Step eight: Glaze. Between the polishing and waxing and sealant stages, we would add in our paint glaze. Ultra Glaze is our non-abrasive acrylic, polymer-enriched, glaze designed to enhance paintwork and reduce the appearance of fine swirls. Top tip; it’s particularly good for darker colours and metallic.
Step nine. Wax / seal. Each one of these stages is as important as the other, but waxing or sealing is right up there in the must do list. Applying a layer of wax or sealant will protect all your previous hard work from step one through to eight. If you’re unsure of what wax to use on your paint, take a look at our wax explained piece.
Step ten. Tyre dressings and trim. Following the cleaning of your tyres and trims, now it’s onto the preening. There are products to get plastics back to their true colours, as well as things that will spruce up your tyres without making them greasy.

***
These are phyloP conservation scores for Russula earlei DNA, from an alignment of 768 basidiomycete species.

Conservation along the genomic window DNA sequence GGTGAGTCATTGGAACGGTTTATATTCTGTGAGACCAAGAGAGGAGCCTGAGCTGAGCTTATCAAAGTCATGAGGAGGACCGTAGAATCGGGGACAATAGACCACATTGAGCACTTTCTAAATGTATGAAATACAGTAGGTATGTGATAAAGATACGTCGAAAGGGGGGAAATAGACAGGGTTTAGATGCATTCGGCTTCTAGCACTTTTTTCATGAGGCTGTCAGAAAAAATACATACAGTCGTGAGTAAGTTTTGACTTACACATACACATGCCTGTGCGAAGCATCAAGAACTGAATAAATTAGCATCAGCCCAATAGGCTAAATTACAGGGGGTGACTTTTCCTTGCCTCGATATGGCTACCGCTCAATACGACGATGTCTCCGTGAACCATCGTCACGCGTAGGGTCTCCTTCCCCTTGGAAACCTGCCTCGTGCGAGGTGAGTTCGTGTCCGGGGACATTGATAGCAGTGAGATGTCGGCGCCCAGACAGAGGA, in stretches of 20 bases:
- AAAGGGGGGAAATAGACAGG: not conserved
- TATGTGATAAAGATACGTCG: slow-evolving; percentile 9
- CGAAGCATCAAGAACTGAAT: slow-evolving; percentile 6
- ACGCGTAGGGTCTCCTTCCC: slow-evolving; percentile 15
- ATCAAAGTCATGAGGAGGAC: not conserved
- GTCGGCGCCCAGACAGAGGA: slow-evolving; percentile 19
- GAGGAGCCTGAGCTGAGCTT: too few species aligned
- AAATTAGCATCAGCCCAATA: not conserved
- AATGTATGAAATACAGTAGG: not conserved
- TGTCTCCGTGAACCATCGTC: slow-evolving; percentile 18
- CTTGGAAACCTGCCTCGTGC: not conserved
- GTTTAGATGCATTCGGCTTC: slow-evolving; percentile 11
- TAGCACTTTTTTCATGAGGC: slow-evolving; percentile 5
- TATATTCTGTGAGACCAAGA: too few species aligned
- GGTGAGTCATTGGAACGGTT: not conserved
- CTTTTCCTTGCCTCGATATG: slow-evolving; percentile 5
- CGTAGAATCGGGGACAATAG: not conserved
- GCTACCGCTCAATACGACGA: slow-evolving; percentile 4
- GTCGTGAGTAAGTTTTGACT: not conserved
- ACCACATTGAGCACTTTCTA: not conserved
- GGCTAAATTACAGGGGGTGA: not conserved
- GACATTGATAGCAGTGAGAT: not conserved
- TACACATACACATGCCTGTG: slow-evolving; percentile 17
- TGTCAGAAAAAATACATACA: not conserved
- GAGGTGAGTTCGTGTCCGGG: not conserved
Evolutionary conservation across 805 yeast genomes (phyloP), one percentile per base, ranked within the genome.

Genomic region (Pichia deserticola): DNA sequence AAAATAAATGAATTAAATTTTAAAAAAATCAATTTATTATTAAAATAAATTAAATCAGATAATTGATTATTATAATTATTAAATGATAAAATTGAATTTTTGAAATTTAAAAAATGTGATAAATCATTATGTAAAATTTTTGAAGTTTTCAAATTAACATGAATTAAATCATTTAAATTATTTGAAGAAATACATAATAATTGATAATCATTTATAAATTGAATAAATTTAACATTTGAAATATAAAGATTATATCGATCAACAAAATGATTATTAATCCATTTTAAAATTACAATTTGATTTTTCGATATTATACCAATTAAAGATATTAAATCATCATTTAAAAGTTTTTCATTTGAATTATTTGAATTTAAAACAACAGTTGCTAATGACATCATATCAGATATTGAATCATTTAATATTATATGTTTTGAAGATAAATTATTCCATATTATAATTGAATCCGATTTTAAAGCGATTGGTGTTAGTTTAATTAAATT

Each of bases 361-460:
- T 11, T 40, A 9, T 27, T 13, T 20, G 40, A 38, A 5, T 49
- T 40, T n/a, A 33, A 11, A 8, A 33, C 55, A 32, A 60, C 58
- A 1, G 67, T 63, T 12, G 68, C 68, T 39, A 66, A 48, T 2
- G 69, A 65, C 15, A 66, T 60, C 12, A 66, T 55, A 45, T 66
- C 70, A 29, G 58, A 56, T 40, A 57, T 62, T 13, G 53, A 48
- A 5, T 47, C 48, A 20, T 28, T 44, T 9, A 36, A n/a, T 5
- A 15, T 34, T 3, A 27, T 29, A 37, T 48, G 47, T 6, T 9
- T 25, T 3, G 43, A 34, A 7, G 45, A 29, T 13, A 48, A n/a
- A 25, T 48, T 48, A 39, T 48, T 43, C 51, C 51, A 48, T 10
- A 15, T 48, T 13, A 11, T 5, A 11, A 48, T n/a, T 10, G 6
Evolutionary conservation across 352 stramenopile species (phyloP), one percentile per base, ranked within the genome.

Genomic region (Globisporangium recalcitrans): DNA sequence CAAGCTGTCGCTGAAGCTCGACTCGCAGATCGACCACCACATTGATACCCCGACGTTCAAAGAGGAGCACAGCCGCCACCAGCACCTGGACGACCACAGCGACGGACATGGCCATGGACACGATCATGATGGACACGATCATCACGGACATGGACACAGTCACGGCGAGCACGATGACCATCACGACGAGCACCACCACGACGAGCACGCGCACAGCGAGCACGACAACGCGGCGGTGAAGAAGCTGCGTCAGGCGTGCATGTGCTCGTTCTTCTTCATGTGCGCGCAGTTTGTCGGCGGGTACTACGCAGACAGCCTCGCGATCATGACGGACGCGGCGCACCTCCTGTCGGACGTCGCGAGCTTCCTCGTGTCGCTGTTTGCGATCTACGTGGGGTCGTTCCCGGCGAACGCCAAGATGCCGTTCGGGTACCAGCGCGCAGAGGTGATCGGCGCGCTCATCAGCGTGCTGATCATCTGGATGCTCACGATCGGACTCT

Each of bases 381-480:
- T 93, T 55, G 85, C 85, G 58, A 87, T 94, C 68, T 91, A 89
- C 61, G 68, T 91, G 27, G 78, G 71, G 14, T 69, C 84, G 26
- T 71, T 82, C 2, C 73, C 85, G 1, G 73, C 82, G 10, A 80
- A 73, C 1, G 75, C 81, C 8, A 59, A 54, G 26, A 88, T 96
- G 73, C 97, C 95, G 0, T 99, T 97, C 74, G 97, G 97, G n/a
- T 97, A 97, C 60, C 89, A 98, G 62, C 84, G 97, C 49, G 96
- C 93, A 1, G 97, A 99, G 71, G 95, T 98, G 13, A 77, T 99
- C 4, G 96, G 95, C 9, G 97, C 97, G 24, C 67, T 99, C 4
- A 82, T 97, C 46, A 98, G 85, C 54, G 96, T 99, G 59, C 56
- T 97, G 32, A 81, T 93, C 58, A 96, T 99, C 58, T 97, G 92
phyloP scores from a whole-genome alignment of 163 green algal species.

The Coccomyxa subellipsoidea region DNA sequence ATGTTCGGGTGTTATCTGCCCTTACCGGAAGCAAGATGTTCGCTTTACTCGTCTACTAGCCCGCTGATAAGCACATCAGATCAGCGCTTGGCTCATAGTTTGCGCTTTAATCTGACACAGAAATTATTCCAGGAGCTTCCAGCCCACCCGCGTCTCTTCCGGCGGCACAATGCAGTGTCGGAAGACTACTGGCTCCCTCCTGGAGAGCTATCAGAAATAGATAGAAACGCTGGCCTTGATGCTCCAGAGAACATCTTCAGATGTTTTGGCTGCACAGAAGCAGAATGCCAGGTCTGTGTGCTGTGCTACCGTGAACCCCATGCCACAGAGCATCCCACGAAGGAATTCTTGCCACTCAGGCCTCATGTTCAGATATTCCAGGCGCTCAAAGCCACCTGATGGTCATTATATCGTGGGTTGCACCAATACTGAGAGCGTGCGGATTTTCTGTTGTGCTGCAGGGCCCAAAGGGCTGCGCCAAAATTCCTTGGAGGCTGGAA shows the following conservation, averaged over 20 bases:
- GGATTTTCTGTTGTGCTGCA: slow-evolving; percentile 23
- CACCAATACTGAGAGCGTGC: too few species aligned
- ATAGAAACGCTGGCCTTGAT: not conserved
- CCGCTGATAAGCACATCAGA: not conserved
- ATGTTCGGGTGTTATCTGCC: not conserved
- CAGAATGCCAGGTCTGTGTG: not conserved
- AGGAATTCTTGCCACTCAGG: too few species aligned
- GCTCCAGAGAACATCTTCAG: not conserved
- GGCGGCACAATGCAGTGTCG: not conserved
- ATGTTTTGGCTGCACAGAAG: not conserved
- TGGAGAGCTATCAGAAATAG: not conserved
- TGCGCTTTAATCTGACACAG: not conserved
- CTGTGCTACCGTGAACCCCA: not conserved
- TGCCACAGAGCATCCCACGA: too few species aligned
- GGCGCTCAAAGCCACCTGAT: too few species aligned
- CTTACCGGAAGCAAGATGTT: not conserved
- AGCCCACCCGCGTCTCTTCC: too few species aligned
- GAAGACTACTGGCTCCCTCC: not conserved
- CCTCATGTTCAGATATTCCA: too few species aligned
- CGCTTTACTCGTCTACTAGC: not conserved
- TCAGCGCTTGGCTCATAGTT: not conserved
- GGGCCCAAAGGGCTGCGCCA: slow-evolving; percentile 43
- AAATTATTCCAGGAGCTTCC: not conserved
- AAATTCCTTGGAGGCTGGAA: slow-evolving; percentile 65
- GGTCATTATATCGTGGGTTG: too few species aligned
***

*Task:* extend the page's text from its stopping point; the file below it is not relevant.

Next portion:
Step 11. Glass. Glass is something people often forget. Whether it’s light scratches or just finger prints (all Titanic style), a good-quality glass cleaner such as Crystal is a must in any detailers kit.
Finally. Step 12. Final touch-up and wipe down with a quick detailer will finish off all the previous hard work. A good quick detailer will rid the surfaces of any potential residue left from waxing or sealing, as well as any finger prints perhaps left from you going around your vehicle, and generally tidy-up any missed bits or trim dressing that has strayed. It’s finishing touches like this that often get overlooked, but can be the most important, especially for that show-finish we all so desperately want to achieve.
So that’s our 12-steps of detailing for beginners. If you’ve got any additional questions, or you’re not sure on any aspect, drop us an email at email@example.com and we’ll get back to you.